A special feature of the day was the potato polo race on horseback, with Leon Bailey in charge. The races were followed by an exciting baseball game between the Belshaw Giants and the star team from Orchard Grove. Then followed horse racing, with several races run under the direction of George B.Bailey, himself an expert horseman. Fireworks and dancing completed the day's celebration.
In the later years of the 1800's and early 1900's, mechanical minds were busy inventing the horseless carriage, and in a short time auto races were popular. In 1909, the forerunner of the famous Indianapolis 500 automobile race was run in Lake County, Ind.
The race for the Indiana Trophy was run on June 18, 1909, with cars made by Corbin, Buick, Marion, Ford, Chalmers Detroit, Locomobile, Fal-Car, Moon, Renault, Stodard-Dayton, Knox, Apperton, and Fiat. Joe Matson won that race, driving 10 laps in his Chalmers Detroit with an average speed of 52.2 miles per hour.
Both races that weekend began on the "Nine-mile Stretch" (SR 55) just south of Crown Point, raced into town, and turned south to travel 'the dangerous curves' on the way to Cedar Lake, turned south again towards Lowell at Ray's Corner, (now Coleman's), and came speeding into Lowell on Clark St., for there was no bridge on Mill St. until the 1920's.
Grandstands were built at Crown Point, Cedar Lake, Creston, and in at least two sites in Lowell. One location on north Clark St. was advertised "to be safe from the cars and the racers could be seen for two miles on the fastest part of the course." The other stand was across the street from the Civil War Monument on Commercial Ave.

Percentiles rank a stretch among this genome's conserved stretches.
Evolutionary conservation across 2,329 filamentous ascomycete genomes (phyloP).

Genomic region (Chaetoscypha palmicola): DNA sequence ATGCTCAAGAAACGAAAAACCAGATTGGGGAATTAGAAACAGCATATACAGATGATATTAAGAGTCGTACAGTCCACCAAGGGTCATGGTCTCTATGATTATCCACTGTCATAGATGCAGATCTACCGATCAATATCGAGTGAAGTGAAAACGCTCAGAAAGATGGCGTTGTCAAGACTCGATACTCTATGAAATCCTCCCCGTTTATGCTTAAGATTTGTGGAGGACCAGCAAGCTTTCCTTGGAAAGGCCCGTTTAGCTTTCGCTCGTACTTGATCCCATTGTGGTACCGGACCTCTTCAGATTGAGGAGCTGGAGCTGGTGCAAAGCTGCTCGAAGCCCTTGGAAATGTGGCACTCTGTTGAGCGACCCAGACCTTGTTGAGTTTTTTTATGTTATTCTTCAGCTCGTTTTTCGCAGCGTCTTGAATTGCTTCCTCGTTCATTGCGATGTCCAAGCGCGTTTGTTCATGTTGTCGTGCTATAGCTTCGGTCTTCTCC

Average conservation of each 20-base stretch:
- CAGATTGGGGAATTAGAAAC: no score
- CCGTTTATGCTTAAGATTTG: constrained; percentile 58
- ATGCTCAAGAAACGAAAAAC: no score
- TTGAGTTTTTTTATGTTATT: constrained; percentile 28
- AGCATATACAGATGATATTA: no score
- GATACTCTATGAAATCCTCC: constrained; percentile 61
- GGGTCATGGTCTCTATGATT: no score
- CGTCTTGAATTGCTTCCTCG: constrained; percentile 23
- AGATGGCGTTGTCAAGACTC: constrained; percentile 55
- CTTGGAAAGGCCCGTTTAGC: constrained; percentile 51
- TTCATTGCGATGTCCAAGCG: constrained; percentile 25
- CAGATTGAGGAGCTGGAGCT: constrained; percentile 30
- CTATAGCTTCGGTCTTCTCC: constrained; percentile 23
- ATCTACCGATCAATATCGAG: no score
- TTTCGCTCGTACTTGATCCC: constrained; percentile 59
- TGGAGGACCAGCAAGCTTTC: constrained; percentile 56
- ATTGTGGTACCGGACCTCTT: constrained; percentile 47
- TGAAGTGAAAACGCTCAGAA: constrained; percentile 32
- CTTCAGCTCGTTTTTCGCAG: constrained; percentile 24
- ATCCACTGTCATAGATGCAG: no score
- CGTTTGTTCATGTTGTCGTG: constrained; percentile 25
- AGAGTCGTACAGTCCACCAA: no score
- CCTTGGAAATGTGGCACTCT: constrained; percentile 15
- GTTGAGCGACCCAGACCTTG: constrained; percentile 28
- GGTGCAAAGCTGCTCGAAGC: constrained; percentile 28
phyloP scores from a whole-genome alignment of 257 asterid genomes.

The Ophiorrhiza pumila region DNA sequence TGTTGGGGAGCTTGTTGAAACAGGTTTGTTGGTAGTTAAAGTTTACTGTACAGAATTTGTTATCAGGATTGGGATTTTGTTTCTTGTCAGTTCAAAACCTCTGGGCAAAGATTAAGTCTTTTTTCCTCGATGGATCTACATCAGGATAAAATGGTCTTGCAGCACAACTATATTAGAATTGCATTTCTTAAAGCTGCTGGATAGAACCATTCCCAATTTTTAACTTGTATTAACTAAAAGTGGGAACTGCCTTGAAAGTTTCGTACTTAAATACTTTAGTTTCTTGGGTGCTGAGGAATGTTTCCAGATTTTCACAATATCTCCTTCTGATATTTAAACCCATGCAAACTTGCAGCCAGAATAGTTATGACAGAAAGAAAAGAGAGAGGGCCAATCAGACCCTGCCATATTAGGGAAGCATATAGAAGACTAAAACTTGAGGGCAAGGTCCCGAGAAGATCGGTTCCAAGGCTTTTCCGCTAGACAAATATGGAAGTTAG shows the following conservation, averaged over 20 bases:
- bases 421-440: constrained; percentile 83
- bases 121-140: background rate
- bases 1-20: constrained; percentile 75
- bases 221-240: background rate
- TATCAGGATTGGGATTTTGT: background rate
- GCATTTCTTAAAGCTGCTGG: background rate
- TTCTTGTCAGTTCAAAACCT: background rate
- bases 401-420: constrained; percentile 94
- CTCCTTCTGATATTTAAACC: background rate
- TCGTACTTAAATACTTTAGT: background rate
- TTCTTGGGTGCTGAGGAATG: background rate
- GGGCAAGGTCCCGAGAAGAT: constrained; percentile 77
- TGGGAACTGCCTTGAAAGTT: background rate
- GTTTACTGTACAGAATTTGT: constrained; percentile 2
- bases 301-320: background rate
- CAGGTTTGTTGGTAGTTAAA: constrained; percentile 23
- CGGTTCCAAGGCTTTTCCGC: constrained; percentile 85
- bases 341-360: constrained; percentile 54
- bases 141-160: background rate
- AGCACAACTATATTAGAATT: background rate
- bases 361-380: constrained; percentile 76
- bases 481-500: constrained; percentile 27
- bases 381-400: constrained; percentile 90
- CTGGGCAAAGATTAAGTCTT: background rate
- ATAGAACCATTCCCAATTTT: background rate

A walking bridge was erected over Clark St. at Commercial Ave. and another one arched over Commercial Ave. near the monument. A larger viaduct was built for horses at the corner of Main and Clark.
Businessmen Spindler and Hill offered free seats in front of their store on Commercial Ave. The National Guard was called out for traffic control during the races and for the practice.
A speed of eight miles per hour was recommended at the Clark St. and Commercial Ave. corner, and this was obeyed by the so-called 'reckless drivers' to keep from smashing thru a barricade of straw bales and into the windows of Ed Pixley's jewelry store.
On Sun., June 19, 1909, the longer race for the Cobe Trophy was run, with the cup presented by Ira Cobe of the Chicago Motor Club, the main sponsor of the two-day races. A few of the drivers kept their machines at Lowell; one of them, Louis Strang, kept his at William Tramm's blacksmith shop near Schmal's Hotel on West Commercial Ave. Young Master Harold Love, now a retired businessman of Lowell, had the privilege or riding in Strang's racer in a practice run. Love told us that his mother was not as happy as he was when he told her of his exciting ride.